In contrast China has put forward a comprehensive strategy to combat the introduction of new cases of COVID-19 via international travel. On 26th of March 2020, all travel to the country by foreign nationals, regardless of Visa or residence status was suspended. This approach was later lessened on a country by country basis. However, despite being granted permission to travel, this is not an open door for travelers. A “two-test” policy was implemented, requiring all entrants to take a multiple COVID tests, (at two stages, for passengers travelling via connecting flight requiring a PCR and an IgM (for active antibodies) test). This approach covers all bases, as the PCR test indicates whether or not the traveller is currently infected, while the IgM test helps to identify if the patient may have been infected in the past and if they could still be a vector for the disease. Entrants are required to take the tests at two separate occasions: the first tests must be taken 72 hours before your flight is scheduled while the second set must be taken in the last country a passenger on a connecting flight enters before flying to China. For example: If passenger M.M. was to fly from Dublin to Paris via Shanghai, they must show negative tests from both the Irish and French stages of the journey.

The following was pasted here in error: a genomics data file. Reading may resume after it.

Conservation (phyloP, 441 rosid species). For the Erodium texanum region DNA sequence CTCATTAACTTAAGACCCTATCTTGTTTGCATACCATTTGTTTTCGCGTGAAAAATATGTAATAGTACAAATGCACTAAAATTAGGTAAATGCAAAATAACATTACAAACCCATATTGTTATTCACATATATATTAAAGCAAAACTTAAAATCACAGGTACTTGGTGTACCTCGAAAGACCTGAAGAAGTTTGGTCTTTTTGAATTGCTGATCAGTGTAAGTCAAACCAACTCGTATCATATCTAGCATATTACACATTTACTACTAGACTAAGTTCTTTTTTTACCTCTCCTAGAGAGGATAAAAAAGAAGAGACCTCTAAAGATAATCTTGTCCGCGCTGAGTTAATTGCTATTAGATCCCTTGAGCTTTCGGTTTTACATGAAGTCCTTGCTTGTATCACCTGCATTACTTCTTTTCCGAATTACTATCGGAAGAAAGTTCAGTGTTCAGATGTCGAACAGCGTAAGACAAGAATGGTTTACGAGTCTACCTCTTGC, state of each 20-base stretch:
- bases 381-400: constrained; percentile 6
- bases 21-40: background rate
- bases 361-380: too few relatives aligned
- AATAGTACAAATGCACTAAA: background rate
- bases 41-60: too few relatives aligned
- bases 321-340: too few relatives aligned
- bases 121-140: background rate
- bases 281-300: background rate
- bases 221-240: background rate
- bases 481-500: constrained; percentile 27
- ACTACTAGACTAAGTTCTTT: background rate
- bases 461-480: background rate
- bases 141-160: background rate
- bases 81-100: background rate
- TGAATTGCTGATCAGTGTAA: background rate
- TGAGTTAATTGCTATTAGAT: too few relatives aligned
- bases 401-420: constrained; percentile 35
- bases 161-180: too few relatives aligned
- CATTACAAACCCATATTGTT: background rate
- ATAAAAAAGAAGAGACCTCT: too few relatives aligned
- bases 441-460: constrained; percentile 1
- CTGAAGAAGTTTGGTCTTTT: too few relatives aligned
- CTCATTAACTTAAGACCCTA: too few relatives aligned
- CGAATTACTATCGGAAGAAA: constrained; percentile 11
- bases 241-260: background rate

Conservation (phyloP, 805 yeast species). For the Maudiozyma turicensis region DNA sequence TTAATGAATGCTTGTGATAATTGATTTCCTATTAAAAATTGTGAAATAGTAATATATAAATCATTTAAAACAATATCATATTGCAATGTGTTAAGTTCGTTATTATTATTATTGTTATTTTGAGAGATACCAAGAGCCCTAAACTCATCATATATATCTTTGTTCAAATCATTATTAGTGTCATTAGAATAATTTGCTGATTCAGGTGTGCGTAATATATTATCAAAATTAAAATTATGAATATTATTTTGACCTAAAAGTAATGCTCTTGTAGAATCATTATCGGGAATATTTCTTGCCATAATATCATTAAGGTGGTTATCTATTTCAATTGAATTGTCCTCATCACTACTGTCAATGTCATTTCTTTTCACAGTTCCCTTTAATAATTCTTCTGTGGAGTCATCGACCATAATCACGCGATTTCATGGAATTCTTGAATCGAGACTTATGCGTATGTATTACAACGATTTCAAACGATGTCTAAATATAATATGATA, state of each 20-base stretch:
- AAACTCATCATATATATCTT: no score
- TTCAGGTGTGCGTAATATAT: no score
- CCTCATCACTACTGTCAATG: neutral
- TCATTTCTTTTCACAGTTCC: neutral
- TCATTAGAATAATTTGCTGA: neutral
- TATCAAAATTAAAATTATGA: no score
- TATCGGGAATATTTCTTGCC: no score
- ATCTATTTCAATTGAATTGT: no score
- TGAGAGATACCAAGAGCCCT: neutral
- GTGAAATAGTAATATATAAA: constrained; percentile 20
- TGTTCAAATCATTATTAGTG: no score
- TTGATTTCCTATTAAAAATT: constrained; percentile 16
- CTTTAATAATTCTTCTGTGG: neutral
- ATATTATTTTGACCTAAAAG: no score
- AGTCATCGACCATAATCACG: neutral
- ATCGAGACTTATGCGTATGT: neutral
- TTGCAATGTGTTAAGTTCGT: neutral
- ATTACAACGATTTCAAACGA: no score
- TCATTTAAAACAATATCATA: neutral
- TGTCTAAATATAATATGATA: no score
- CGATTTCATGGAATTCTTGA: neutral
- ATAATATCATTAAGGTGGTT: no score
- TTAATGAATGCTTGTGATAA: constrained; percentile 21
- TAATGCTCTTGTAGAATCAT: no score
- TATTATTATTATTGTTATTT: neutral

Though comprehensive, this series of testing cannot alone prevent viral transmission. Passengers may show a negative test at the final stage of their journey yet contract the virus after the test was taken, either in the airport, or on the plane. For this reason a policy of mandatory quarantine of originally 14 days, now extended to 21 days has been implemented. This quarantine takes place in specially equipped hotels that ensure the provision of meals and board for those quarantining is done in a way that’s safe for both staff and travelers. Medical care is also provided for passengers who may have contracted the virus but had been asymptomatic.
This strategy, along with other methods, like large-scale lockdowns, have allowed China to return to a level of relative normality and deal with spikes on a city/provincial level. A further positive aspect is that the length of their implementation is dependent solely on public safety and not on pressure from lobbying groups like IBEC and Michael O’Leary. Western governments (and the political commentariat) would do well to do the same, and quickly, instead of wasting time crying “authoritarianism” again while vulnerable people die.